Breast Reconstruction After Cancer

Posted on: 4 October 2017

When a woman finds out she indeed has breast cancer, she is naturally worried and overwhelmed. There's no doubt about it, this will be a life-changing event. Information overload can occur as your health care treatment team discusses all the options available to you. In women who require a mastectomy, there are even more decisions to make when it comes time for breast reconstruction. While not every woman opts to have reconstructive surgery, many do, especially younger women. Here is what you need to know about both saline and silicone implants.

Which Implants Are Used Most Often?

More women opt for saline implants. Saline is essentially salt water. However, both saline and silicone implants use an outer shell made of silicone. While silicone breast implants had an initial "learning curve," the fifth generation of implants have proven to be quite safe compared to the initial silicone offering.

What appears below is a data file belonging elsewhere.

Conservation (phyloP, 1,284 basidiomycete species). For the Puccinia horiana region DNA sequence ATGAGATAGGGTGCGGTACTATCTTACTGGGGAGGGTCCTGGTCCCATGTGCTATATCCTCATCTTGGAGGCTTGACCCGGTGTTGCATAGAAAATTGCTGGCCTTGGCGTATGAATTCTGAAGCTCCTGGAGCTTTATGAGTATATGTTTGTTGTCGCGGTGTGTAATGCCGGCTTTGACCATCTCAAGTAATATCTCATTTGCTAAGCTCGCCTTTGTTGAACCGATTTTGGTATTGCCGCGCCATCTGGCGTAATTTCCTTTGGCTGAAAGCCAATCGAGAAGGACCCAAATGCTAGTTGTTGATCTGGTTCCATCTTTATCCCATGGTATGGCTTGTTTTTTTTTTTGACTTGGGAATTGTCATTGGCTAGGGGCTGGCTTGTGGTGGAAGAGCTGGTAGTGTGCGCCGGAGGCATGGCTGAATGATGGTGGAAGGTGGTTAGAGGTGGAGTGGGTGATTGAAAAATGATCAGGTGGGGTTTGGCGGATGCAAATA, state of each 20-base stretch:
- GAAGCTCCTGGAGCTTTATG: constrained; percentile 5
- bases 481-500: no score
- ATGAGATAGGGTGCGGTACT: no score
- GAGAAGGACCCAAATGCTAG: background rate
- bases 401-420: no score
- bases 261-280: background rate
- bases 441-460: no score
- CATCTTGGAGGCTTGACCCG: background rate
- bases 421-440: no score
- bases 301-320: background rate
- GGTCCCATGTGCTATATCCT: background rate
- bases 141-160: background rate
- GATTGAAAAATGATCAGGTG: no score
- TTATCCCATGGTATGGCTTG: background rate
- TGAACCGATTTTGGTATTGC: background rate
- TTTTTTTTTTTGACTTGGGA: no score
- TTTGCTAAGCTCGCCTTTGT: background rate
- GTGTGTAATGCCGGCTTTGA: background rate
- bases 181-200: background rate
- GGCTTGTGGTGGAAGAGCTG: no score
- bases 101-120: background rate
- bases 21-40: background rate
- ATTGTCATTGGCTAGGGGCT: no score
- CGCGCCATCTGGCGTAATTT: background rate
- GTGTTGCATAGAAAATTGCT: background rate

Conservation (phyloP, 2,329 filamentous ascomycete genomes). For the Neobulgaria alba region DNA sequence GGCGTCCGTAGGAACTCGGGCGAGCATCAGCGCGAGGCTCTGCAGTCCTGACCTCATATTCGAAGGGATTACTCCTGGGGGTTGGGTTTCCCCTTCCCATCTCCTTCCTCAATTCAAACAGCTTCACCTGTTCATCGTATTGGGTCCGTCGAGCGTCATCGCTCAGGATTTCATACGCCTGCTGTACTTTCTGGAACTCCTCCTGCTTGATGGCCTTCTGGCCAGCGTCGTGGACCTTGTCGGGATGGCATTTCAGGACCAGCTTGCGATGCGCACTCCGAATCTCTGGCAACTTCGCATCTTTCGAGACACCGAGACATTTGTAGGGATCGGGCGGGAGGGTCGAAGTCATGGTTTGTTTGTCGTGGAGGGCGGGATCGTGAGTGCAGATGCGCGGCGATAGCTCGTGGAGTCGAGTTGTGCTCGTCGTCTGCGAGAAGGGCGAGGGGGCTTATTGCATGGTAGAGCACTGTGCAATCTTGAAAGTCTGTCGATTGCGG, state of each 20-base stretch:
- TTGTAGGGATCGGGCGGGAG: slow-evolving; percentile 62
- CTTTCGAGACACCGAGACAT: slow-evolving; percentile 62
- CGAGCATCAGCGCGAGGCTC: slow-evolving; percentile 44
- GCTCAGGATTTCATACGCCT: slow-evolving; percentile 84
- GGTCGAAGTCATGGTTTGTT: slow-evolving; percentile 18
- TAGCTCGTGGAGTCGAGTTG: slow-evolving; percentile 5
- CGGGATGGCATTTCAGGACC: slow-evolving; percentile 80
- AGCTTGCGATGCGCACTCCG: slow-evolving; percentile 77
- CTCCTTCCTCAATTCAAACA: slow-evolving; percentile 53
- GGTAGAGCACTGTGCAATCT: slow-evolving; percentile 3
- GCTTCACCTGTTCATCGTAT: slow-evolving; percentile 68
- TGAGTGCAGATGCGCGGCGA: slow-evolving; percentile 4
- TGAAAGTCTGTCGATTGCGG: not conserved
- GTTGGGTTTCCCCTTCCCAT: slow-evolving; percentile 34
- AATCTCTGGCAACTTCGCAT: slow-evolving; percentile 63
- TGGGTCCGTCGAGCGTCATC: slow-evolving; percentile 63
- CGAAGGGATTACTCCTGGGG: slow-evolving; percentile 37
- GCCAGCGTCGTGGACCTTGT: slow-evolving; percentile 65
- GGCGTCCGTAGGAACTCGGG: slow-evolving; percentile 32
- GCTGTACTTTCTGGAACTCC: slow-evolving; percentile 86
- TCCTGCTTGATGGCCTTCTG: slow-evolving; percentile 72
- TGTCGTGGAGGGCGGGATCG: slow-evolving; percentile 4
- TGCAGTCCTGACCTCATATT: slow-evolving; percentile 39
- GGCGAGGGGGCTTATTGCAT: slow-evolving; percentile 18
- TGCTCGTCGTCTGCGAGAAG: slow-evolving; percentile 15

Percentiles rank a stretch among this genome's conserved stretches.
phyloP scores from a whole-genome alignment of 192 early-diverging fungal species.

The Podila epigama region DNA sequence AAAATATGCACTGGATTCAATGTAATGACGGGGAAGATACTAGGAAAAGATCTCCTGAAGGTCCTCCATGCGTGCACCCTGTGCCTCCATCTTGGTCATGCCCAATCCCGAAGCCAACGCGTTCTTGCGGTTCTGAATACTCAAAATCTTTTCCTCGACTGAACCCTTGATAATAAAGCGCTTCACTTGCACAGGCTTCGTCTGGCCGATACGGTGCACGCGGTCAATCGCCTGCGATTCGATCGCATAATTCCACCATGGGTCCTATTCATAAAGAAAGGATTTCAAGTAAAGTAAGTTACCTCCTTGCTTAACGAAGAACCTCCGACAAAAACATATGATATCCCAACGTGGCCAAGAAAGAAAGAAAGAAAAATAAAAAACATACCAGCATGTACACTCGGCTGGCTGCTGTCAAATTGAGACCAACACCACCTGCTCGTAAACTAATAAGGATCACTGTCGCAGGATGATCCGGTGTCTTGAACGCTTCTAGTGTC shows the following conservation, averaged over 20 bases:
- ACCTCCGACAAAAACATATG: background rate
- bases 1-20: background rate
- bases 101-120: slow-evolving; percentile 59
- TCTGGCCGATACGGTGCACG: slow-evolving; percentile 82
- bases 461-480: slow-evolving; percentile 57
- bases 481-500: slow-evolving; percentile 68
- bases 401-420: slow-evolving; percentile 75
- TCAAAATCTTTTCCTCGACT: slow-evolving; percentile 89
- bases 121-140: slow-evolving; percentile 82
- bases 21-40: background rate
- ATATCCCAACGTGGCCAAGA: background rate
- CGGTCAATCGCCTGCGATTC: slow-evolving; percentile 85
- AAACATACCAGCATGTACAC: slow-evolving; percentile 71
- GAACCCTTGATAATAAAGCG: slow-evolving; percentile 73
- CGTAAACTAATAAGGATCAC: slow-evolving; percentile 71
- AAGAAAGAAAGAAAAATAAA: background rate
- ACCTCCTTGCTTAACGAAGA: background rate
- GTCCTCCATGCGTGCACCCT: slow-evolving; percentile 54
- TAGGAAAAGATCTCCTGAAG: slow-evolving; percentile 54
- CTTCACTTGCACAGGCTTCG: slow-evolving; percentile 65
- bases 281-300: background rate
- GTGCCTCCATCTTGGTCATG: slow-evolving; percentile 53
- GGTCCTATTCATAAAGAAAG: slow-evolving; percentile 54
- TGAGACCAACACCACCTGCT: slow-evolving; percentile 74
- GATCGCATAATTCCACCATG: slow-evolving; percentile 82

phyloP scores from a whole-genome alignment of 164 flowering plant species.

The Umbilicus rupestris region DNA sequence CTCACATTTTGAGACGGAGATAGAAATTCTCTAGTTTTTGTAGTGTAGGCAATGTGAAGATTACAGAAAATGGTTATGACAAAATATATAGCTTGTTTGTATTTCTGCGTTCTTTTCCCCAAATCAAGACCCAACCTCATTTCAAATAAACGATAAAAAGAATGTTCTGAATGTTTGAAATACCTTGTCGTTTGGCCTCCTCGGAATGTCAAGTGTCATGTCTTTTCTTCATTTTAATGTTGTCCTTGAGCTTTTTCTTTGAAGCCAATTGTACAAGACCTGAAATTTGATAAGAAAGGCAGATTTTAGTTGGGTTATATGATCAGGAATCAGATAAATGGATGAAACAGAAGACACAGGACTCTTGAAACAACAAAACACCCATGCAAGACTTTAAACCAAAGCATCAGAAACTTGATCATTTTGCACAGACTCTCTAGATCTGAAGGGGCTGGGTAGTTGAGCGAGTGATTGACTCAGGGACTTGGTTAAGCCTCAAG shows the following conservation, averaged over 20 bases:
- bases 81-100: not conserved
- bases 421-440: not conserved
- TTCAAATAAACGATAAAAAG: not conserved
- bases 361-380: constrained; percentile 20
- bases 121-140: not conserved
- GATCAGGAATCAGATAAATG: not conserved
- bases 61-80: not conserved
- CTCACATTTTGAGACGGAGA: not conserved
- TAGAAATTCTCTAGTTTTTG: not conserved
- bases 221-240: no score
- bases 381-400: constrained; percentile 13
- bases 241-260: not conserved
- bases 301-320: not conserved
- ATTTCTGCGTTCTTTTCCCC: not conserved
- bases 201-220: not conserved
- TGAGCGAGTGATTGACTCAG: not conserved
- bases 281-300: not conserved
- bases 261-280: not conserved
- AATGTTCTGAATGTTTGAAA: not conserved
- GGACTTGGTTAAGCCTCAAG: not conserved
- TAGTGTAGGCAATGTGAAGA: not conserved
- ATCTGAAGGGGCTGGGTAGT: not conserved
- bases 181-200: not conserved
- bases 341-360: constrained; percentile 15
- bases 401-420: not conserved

Which Implant Feels More Natural?

The general consensus is that the breast prosthesis filled with silicone gel feels more natural and closer to real breast tissue than saline solution-filled ones do. There are also silicone implants that are referred to as "gummy implants." This is because they are similar in consistency to the gummy bear confections, with a firmer feel than silicone gel. This tends to give the breast a more natural look and lessens any wrinkling of the skin with movement. A saline implant is not as soft as a silicone implant.

Which Implant Is Easier To Place?

While the procedure is essentially the same for each type of prosthesis, the end result is a bit different. A saline implant isn't filled until after it is placed. This means your reconstructive surgeons can use a smaller incision. A silicone implant is already filled before insertion, which naturally means a larger incision and consequently a larger scar will be required. However, depending on the breast shape, size, and the residual tissue left from the mastectomy, the scarring may be minimized and placed primarily under the breast. Keep in mind these factors may also dictate which type of implant is used.

What Happens If An Implant Is Ruptured?

In the case of a saline solution implant, the breast instantly deflates. The body reabsorbs the salt water, A silicone implant may not be so obvious, therefore a periodic MRI is recommended to ensure it is intact. Silicone is not absorbed by the body, so it stays in the general vicinity. In either case, surgery will be required to replace the implant.